Post Gazette: ‘Type 3 diabetes’ as a cause for Alzheimer’s? It’s all in your head

But de la Monte, professor of pathology and laboratory medicine and neurology at Brown University, and her discovery fueled the emerging idea that metabolic changes — ones strikingly similar to both Type 1 and Type 2 diabetes — cause Alzheimer’s. And in 2005, she gave this concept a name that raised eyebrows in the scientific community: Type 3 diabetes.

Wilhelm Conrad Rontgen didn’t mean to discover the X-ray. Wilson Greatbatch made a mistake that created the first pacemaker.

And in the early 2000s, Suzanne de la Monte knocked out the insulin receptor function in the brain with a “serendipitous” result: “I was like, ‘Oh my gosh, this made Alzheimer’s,’” she said.

Prevailing theories at the time attributed Alzheimer’s disease — a non-reversible neurodegenerative condition that causes dementia — to “plaques and tangles,” the clumping of two different substances within and between brain cells that interrupt function and cognition and ultimately leads to cell, and human, death.

But de la Monte, professor of pathology and laboratory medicine and neurology at Brown University, and her discovery fueled the emerging idea that metabolic changes — ones strikingly similar to both Type 1 and Type 2 diabetes — cause Alzheimer’s. And in 2005, she gave this concept a name that raised eyebrows in the scientific community: Type 3 diabetes.

Such a realization could have catapulted the field forward — and maybe it did. But nearly two decades later, Alzheimer’s disease is still a formidable foe as the seventh leading cause of death in the U.S., with 6.7 million Americans currently living with the disease and 132 million people around the world projected to join them by 2050.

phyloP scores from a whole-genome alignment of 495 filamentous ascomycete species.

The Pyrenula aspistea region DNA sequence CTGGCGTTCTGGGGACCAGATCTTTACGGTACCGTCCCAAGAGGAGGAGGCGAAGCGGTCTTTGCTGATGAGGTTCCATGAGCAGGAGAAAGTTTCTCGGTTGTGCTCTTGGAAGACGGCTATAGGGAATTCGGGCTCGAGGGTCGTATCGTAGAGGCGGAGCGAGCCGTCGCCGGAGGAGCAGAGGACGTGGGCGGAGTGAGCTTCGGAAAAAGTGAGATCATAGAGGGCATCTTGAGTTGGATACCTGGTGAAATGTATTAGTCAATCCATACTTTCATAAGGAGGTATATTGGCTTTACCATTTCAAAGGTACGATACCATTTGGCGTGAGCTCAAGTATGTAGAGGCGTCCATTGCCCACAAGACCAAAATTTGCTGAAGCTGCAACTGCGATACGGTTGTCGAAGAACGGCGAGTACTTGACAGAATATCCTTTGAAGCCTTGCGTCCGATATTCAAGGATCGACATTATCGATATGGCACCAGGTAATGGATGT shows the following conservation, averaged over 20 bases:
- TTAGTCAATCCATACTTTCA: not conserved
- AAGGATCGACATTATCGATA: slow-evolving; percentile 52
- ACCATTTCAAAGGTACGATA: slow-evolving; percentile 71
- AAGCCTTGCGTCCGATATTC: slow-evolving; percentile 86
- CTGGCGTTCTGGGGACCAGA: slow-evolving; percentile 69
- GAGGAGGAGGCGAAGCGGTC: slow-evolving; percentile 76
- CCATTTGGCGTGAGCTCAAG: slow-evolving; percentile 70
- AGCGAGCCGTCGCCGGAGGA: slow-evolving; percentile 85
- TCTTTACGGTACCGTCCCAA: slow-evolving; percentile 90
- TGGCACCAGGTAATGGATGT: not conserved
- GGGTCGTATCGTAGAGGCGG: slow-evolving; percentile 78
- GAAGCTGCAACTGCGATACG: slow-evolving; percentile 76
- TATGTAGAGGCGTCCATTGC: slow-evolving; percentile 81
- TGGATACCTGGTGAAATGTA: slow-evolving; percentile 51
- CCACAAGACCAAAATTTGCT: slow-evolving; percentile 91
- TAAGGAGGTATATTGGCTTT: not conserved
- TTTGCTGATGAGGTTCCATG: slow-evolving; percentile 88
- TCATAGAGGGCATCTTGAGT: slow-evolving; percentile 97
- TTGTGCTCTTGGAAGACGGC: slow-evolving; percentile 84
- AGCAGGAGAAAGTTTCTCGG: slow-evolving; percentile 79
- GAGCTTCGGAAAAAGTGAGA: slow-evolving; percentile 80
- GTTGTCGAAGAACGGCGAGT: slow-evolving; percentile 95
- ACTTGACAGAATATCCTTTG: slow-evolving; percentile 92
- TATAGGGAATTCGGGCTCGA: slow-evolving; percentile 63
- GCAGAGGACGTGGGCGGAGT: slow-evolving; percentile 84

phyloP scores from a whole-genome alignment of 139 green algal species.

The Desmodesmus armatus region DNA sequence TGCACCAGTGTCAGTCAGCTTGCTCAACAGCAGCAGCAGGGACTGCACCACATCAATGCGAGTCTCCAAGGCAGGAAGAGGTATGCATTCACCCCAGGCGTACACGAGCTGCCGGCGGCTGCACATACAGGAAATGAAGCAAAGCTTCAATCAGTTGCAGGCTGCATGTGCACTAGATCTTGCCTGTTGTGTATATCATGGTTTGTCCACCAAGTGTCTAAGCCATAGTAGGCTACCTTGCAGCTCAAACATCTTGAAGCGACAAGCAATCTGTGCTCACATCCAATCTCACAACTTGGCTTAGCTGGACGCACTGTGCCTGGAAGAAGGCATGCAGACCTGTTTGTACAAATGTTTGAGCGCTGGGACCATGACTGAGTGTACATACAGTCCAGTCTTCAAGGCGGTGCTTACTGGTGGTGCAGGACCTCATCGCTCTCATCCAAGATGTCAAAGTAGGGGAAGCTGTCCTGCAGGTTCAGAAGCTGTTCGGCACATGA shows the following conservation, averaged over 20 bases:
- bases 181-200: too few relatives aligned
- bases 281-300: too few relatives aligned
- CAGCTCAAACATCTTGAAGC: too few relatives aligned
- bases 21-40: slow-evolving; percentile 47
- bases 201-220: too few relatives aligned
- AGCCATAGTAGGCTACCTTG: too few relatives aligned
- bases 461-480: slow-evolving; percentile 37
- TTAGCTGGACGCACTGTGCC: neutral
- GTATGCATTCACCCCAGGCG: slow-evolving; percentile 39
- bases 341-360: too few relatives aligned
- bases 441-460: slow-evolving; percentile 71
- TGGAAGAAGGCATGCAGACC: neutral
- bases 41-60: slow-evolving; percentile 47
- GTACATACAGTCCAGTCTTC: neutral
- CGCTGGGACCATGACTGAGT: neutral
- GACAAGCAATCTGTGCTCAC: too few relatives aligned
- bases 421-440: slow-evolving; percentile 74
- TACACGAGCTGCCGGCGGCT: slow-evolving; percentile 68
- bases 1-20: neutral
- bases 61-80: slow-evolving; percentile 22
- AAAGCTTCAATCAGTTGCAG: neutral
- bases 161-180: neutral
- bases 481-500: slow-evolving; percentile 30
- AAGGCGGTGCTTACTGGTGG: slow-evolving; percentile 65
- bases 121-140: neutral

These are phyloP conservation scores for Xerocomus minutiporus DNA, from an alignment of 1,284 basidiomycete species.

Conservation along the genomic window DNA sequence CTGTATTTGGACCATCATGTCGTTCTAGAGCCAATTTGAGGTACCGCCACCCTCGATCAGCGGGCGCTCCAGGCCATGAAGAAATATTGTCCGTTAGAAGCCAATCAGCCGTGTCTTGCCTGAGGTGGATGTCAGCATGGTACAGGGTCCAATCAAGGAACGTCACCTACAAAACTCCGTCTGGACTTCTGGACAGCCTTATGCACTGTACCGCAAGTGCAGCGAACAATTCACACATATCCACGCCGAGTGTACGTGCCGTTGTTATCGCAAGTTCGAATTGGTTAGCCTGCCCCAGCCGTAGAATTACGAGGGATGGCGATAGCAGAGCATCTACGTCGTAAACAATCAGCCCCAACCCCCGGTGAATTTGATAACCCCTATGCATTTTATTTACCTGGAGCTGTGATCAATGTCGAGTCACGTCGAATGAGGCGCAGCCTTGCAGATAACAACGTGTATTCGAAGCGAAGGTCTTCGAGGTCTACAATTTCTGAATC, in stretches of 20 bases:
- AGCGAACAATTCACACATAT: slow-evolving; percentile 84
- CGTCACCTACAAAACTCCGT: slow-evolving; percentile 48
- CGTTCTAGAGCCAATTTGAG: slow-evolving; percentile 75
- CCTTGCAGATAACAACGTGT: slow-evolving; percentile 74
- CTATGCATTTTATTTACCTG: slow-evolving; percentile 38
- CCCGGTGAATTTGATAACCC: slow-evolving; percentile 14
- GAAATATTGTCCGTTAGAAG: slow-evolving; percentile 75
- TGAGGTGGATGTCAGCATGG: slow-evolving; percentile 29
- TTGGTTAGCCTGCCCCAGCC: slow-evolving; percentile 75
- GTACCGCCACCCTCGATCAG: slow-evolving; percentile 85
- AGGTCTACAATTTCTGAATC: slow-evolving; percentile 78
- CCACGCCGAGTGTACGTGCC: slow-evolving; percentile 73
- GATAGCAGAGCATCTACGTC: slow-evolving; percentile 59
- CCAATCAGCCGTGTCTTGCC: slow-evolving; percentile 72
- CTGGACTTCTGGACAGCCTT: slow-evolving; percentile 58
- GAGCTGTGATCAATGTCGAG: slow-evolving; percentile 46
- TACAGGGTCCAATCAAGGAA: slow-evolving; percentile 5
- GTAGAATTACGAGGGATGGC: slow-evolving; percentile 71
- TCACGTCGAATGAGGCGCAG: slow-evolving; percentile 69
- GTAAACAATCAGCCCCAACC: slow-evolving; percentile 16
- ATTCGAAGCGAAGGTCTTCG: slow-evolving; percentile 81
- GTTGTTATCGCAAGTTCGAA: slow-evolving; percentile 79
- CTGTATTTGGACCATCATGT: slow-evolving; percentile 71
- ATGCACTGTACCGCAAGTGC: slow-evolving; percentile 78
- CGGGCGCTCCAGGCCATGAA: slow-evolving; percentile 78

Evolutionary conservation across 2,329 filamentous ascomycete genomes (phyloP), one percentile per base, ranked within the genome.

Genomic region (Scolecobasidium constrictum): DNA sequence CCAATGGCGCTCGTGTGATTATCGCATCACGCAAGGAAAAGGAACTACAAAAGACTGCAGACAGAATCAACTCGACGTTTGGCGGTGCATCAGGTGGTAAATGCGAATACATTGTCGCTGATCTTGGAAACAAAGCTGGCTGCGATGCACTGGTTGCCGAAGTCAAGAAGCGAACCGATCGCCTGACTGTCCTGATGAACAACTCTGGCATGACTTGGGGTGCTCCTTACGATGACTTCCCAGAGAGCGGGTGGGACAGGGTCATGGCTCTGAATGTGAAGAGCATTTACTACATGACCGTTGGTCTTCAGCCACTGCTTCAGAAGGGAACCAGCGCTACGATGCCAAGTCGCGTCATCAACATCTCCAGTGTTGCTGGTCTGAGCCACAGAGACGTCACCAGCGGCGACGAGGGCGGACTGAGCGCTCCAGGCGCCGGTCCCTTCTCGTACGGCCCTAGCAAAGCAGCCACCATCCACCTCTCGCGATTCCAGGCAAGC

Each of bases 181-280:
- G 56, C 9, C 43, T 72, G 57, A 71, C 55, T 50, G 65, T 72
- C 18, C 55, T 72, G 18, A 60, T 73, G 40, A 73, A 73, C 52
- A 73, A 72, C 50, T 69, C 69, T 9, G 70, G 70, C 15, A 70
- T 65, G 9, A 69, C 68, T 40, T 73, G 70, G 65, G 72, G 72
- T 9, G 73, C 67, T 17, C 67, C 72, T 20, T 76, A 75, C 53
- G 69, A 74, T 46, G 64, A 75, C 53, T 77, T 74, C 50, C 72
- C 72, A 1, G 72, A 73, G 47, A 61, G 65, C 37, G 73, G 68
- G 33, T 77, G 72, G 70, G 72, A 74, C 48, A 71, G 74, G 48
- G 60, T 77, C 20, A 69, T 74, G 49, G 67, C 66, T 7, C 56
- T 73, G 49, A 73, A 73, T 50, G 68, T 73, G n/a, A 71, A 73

Research — and treatment options — across the board remain relatively rudimentary for Alzheimer’s dementia, with doctors doing their best to help patients with what’s available while staring down a hefty body of related research whose clinical applicability is still limited.

And it frustrates them.

“People who believe in plaque, they try to show that [plaque] causes all of this. And [tangles] cause all of that. But if that’s the case, then why are there no drugs that work?” de la Monte said. “They don’t. You still die with Alzheimer’s disease.”

Lukewarm reception

De la Monte laughed when asked how her “Type 3 diabetes” concept was first received.

“That was funny. Some were like, ‘What are you talking about?’” she said. “I thought, ‘That’s fine. There’s no reason to shove it down your throat. It’ll be shown sooner or later as clearly correct.’”

The theory goes like this. Type 1 diabetes is due to a lack of sufficient insulin, which prevents adequate glucose (otherwise discussed as “sugar” or “energy”) from reaching cells. Type 2 diabetes is due to cells that aren’t sensitive enough to the effects of insulin (and therefore energy) as they should be. Both lead to excess glucose in the bloodstream, which can harm cells and nerves and results in starving cells.

According to de la Monte, all of those mechanisms are present in the brains of those with Alzheimer’s, along with tangles and plaques and other differences, making Type 3 diabetes an appropriate moniker for the mechanism behind Alzheimer’s.